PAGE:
Build a foundation of knowledge first then strike out carefully. Of course you aren’t going to be dripping with talent at the start of your career but don’t think for a moment that customer service trumps quality product. That is the wrong way to approach photography. This person wants you to believe that, in the client’s perspective these days, the person you are is more important than the work you create. What’s going to be sitting on the client’s shelf twenty years from now? You or your work?
Direct Quote :: “Even though the world has changed some photographers haven’t so you’ll certainly hear people who strongly oppose my view on this. Don’t listen to them.”
From the guy who had to take it down and revise what he said because of the strong opposition. Love it. Want some ketchup with your words?
This guy goes on and on and about the “old photographer” mentality. From shooting, to pricing, to products, to service, to philosophy and he reminds you over and over to not listen to them. Not to pay attention to them. Just listen to him. You know. The guy who barely ran a photography business. He starts his whole thing off with “Read it. Believe it. Share it.” Can you say cult leader? I can. I can say that. Ugh. Again. Pissing on the shoulders he stands on. Remember your elders homeboy. Honor those who built something you get to stand on. Or start a cult. Either way. It’s all good. (Zack is getting grumpy now!)
He’s a big advocate for the digital age. Physical products are going the way of the dinosaur. What your brides want is digital. So buy into his digital fulfillment system. Albums are old school. Come to the new school.
Question. When is the last time you had to replace the batteries in an album? Update its firmware? Pay a monthly fee to keep the album on display? How many times have you had to transfer your grandparent’s wedding album to a new media or format before you could view it? If the wedding album maker who made that album went out of business does the album disappear off the shelf? Ever pick up an old wedding album and look through it? The feel of the pages. The smell of it. There’s no app for that. There is such a remarkable beauty to a wedding album. When is the last time a burglar broke into a house and had to make the split decision on stealing a laptop or a wedding album?
Here is a completely random photo I took while on our family road trip this summer.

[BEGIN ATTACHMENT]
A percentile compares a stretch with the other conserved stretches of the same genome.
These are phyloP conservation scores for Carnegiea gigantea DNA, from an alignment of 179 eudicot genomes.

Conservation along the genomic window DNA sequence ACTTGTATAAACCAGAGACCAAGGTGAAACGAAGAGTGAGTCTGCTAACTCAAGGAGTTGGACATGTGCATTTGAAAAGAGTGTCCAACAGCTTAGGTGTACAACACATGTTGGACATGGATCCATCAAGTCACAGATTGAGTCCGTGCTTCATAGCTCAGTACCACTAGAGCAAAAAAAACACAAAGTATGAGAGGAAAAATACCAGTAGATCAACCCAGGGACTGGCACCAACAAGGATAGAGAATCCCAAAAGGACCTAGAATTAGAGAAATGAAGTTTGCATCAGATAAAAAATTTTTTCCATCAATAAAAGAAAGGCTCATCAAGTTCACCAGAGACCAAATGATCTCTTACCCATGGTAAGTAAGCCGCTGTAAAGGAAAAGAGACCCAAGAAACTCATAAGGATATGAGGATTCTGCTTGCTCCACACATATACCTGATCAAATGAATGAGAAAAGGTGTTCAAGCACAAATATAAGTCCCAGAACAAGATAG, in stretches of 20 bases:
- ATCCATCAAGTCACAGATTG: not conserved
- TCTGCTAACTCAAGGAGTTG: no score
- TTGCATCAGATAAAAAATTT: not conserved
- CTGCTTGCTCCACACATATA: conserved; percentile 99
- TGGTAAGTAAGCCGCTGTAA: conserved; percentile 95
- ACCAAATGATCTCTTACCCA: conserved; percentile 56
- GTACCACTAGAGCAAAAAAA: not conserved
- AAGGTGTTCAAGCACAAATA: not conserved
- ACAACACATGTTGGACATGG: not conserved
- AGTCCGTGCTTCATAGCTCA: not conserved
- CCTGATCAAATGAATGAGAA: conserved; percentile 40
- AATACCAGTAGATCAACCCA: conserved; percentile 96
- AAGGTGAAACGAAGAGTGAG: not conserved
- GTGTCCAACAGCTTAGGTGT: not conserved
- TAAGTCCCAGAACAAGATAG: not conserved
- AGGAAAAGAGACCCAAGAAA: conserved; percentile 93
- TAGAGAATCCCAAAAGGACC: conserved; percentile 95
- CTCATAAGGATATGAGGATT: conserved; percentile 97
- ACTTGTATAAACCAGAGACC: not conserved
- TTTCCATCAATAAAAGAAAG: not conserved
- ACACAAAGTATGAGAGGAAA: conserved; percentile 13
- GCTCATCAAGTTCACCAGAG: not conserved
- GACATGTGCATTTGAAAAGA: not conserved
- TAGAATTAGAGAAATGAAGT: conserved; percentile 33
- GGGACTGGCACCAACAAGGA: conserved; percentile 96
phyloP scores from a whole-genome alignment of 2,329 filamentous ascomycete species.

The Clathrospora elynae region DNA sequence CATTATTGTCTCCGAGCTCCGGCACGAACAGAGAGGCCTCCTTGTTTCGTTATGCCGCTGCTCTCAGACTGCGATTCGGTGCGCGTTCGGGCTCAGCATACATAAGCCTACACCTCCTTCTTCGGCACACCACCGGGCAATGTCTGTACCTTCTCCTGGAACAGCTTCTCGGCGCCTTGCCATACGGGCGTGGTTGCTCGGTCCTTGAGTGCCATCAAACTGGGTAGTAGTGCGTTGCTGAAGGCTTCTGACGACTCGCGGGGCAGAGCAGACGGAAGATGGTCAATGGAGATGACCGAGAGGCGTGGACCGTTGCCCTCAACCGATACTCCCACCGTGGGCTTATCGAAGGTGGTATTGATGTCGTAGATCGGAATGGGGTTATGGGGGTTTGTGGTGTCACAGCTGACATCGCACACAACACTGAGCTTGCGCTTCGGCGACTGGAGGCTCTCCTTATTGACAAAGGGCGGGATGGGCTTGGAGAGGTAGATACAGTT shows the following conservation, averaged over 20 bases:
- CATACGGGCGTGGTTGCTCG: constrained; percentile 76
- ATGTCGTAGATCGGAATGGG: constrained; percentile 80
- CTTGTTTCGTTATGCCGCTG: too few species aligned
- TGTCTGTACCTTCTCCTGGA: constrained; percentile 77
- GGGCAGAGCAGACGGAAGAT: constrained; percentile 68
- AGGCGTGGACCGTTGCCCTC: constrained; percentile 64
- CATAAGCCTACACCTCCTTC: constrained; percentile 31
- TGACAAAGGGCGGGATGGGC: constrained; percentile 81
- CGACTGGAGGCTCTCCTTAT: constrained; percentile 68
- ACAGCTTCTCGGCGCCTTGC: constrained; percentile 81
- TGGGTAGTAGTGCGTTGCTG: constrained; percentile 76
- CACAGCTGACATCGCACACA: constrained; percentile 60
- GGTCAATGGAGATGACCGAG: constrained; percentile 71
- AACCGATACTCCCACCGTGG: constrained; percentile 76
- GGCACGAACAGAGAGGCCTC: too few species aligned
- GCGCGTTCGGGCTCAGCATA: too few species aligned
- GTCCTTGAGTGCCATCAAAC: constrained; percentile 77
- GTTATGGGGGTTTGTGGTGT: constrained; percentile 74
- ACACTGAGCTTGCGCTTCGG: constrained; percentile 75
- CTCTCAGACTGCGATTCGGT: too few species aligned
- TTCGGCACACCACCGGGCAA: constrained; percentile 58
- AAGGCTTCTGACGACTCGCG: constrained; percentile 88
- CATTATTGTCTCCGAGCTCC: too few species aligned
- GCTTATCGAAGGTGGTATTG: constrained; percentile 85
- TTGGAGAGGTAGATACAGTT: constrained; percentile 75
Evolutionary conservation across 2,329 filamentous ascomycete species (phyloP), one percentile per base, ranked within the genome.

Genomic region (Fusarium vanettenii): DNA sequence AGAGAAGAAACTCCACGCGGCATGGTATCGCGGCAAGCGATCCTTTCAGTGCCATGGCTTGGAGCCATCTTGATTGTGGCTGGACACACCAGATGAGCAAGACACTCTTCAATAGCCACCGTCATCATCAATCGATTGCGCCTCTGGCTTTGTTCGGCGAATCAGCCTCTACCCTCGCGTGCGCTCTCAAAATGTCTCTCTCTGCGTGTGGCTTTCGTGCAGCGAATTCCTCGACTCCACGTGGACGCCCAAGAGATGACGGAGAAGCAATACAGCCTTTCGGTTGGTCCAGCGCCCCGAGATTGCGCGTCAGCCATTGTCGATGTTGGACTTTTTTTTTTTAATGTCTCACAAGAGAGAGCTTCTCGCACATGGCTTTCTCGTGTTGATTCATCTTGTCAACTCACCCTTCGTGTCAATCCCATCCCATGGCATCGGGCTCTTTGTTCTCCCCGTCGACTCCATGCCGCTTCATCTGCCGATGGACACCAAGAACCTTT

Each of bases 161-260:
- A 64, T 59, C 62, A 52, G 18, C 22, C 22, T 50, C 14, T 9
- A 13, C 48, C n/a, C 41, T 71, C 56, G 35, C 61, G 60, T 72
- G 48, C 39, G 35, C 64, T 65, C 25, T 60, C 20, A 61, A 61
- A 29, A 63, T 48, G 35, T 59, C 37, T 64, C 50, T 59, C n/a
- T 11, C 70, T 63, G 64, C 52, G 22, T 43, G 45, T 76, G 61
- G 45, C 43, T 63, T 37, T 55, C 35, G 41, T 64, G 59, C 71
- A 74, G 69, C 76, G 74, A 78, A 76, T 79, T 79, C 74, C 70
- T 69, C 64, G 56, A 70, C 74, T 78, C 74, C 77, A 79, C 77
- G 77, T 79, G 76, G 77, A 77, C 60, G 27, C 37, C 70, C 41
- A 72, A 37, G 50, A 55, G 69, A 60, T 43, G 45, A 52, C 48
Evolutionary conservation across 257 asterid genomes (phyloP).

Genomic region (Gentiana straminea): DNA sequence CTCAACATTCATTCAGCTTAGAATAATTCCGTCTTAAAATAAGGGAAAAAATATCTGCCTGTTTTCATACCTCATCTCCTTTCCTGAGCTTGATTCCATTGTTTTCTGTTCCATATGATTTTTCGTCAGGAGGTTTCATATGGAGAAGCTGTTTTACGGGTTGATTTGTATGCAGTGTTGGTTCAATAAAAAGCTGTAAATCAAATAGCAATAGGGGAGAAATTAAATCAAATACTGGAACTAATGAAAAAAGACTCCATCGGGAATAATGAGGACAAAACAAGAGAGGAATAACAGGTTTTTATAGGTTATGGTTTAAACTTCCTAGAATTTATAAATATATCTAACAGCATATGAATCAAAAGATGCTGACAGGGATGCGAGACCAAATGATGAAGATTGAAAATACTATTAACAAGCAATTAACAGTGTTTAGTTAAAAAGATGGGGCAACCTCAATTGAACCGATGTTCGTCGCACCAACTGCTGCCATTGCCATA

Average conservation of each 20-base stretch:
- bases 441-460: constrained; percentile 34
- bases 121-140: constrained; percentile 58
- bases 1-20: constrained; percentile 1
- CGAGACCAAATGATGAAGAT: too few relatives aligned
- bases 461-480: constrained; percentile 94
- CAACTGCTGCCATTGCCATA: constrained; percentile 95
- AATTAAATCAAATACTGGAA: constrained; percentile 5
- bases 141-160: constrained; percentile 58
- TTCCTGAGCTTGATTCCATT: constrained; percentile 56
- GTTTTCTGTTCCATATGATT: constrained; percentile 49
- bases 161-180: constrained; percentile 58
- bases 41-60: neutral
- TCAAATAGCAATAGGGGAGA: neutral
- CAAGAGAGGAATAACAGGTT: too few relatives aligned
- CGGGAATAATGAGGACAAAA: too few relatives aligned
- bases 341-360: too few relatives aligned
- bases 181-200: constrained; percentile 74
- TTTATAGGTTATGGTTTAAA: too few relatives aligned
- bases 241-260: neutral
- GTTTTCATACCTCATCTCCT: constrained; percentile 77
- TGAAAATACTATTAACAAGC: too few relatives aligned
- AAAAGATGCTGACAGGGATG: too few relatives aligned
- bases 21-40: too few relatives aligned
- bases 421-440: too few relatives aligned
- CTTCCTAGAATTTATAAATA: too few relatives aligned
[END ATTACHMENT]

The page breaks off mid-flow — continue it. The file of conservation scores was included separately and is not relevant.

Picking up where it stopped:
When you meet a photographer who has been in business for 20+ years I’m sure there is nothing you can learn from them. You, who forgot how the camera works, I’m sure you’re in a position to call the old man “clueless”. Yeah. News flash! It’s the person, grumpy or not, that has been in business for 20+ years that you need to take to coffee and listen to what they have to say. If they are pissed off about something, there might be a reason for it. You might want to know what that reason is. Or you could listen to a software salesman tell you it’s just better to be nice and make friends than learn the craft, respect those who have gone before you, develop style, and work really really hard. On your own. For not much pay. For some time to come. Naw… that’s no fun. I’m sure you don’t want to be like the old traditional wedding photographer who mainly focused on portraits and detail shots because that is not what’s popular today. Oh wait. Oops.
Speaking of “taking them to coffee.” This guy mentions that when he was starting no one would let him assist them. I hear this gripe from a lot of people. “I contacted photographers asking to help and no one got back to me or they just said no.” I’ve started a new blog on Tumblr. It’s a Q&A blog. You can ask me anything you want about photography. I specifically address this in this blog post.
I could go on and on. I’ve gone on far too much already. If you haven’t seen this system don’t bother. I won’t go into the all the advertisements and pushes for his software. It’s just an infomercial at the end of the day. How many times do we flock to watch those? The guy wanting to help isn’t doing so. Look. I’m not saying he’s doing this out of some evil manipulation. I know the guy. I’ve had dinner with him. He does want to help but he’s gone the wrong way about it and has lost sight of where he comes from; has seemingly lost the respect of the craft, and is quickly losing the respect of photographers in doing so. He’s also not helping by using photos in this thing that he hasn’t gotten permission to use. I spoke with one person about an image on this site of his. “Did he get permission to use that photo?” “No. We’ve been trying to get in touch with him about that.” Good going, holmes! Well done. You get a pony ride!